Portraits that measure the continuum of time together.

These are both portraits of Belinda.  The one on the top was taken today, in my studio.  The bottom one was taken over 30 years ago in a makeshift studio in the top part of a rambling old house I used to live in near the University.  Portraits shown one after the other catalog the changes life has made on peoples' faces.  But what do they say about, and to, the photographer who took them?

This morning I photographed a family in my little studio.  The studio is nestled next to our house, just a few steps from our front door.  The family are old friends.  I offered to photograph the kids and the parents and then the whole group in exchange for using some of the images in an upcoming book.  I also photographed them because I've been photographing them since their children were toddlers.  Now they are teens.  And, in a sense, I'm visually mapping the ever changing relationship between the kids and the world as manifested on their changing faces.  Much like I've done with my patient wife, Belinda.

When I finished photographing our friends and they pulled out of the driveway I walked into the house and was struck at how beautiful Belinda looked, just then.  I asked her to come out into the studio and pose for a few minutes.  I started the shoot with a couple lights on the white background and two lights in front.  One as a main light and the other as a fill.  One by one I extinguished each light until I ended up with just one thru a soft white scrim.  That was the distillation,  the look I wanted, and it's what I ended up with in the top photo.  But as I was processing the file I remembered the older photo, just below.  The image had the same resonance and the same style, connected, or disconnected over the thirty something years in between.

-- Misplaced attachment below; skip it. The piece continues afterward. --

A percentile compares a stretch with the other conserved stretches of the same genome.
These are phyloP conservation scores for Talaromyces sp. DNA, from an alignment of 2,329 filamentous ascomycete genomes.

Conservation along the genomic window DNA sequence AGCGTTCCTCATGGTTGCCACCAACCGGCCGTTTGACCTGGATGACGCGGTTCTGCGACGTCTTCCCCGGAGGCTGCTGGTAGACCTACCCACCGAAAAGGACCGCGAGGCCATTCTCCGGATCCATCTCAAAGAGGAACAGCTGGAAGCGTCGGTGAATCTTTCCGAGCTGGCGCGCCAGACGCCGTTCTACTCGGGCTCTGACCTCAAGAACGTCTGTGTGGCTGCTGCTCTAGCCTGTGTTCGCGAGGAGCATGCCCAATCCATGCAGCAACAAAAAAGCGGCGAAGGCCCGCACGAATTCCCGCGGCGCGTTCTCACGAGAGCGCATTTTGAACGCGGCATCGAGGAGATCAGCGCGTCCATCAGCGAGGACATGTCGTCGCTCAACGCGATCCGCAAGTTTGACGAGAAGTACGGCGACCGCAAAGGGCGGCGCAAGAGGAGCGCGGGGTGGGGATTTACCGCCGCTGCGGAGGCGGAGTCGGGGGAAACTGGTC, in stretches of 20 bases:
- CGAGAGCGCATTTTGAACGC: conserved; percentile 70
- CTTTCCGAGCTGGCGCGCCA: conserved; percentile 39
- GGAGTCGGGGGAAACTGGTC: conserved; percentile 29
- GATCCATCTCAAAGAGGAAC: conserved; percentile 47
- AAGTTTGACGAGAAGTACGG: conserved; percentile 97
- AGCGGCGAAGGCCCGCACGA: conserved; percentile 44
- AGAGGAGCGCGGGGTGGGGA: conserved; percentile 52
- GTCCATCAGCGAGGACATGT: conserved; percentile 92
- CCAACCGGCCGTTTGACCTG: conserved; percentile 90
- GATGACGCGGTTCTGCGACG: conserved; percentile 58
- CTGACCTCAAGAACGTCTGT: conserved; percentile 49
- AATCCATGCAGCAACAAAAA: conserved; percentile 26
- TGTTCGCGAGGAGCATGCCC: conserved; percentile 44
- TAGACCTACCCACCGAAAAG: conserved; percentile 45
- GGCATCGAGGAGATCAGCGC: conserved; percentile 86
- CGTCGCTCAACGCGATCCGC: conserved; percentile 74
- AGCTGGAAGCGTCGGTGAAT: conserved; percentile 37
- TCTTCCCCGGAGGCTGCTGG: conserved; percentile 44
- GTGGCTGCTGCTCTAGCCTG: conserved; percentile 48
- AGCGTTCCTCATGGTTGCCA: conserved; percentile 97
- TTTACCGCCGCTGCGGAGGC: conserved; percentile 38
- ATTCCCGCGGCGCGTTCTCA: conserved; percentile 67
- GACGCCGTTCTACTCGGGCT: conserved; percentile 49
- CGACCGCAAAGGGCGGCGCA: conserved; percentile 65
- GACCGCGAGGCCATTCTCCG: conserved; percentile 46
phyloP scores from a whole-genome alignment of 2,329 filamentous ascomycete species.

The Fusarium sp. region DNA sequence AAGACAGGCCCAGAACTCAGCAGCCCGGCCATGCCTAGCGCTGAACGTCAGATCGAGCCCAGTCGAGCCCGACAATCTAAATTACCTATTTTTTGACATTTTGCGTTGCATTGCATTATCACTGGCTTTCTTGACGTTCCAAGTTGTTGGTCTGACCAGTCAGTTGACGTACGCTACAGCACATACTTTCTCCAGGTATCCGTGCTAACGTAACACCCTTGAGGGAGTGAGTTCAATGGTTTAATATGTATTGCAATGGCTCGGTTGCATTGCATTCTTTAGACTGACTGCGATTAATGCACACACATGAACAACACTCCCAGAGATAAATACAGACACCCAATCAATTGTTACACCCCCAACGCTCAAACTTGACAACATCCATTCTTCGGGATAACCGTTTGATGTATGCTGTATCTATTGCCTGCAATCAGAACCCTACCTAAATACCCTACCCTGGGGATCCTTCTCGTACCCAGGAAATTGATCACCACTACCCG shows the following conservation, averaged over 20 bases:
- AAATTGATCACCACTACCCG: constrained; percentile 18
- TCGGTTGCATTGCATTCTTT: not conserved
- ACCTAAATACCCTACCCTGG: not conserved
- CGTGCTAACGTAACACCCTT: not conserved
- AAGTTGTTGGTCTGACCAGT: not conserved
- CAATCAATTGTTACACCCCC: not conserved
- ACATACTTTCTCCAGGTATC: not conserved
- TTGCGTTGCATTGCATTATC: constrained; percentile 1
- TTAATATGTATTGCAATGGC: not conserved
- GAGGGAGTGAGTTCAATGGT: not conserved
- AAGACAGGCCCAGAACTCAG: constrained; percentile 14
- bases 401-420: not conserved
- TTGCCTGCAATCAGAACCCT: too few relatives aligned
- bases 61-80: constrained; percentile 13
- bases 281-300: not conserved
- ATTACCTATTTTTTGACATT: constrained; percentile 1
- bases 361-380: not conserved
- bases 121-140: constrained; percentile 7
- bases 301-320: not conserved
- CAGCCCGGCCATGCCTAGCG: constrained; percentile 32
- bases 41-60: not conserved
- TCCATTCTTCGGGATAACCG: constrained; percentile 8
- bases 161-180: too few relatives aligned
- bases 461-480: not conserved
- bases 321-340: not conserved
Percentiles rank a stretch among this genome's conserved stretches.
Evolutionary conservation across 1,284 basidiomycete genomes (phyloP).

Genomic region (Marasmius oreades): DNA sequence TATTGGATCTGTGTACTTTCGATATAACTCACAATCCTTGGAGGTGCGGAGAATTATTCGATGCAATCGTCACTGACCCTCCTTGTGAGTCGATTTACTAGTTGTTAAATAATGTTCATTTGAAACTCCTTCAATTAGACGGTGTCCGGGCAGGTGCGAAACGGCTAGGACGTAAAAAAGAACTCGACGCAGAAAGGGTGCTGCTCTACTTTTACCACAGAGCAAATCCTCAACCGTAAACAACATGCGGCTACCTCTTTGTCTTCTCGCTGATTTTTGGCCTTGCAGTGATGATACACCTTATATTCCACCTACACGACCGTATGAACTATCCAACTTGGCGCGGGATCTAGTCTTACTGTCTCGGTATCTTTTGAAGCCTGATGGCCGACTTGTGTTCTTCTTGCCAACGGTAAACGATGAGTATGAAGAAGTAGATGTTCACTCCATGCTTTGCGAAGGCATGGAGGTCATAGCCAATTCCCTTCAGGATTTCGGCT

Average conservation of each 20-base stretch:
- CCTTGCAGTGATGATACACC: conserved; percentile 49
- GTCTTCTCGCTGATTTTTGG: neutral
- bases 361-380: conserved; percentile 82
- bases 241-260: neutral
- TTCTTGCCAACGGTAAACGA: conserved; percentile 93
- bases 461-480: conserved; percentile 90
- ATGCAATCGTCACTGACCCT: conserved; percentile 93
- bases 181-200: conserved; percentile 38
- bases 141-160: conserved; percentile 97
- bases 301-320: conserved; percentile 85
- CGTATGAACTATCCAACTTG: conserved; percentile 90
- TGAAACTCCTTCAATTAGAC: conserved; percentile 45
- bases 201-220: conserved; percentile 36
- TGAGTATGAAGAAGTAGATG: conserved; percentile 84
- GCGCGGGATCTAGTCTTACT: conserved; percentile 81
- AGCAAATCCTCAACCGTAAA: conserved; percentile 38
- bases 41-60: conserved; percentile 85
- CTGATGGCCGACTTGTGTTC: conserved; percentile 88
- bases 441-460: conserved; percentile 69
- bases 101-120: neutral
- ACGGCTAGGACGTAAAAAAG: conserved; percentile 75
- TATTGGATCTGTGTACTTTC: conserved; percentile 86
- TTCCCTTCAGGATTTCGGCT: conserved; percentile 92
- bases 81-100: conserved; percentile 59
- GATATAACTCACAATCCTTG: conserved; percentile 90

I rummaged thru the archive and pulled it up for comparison.  Two things struck me.  First is that in all my meanderings through all the technical adaptations of photography from the beginning of my career to now my basic style had remained the same and the way I like to light and look at people is consistent.  Amazingly consistent.  And secondly, to my way of thinking, Belinda has become more and more beautiful over the years.  She would complain about  her wrinkles and the unkindness of passing time but I only see her beautiful eyes.........

It's already a Happy New Year.  I wish the same for you.


In a moment of unclear thought I abandoned my twitter account.  Now I wish I hadn't.  If you are so disposed could you click on the link in my link list and "follow me"?  http://twitter.com/#!/kirktuckphoto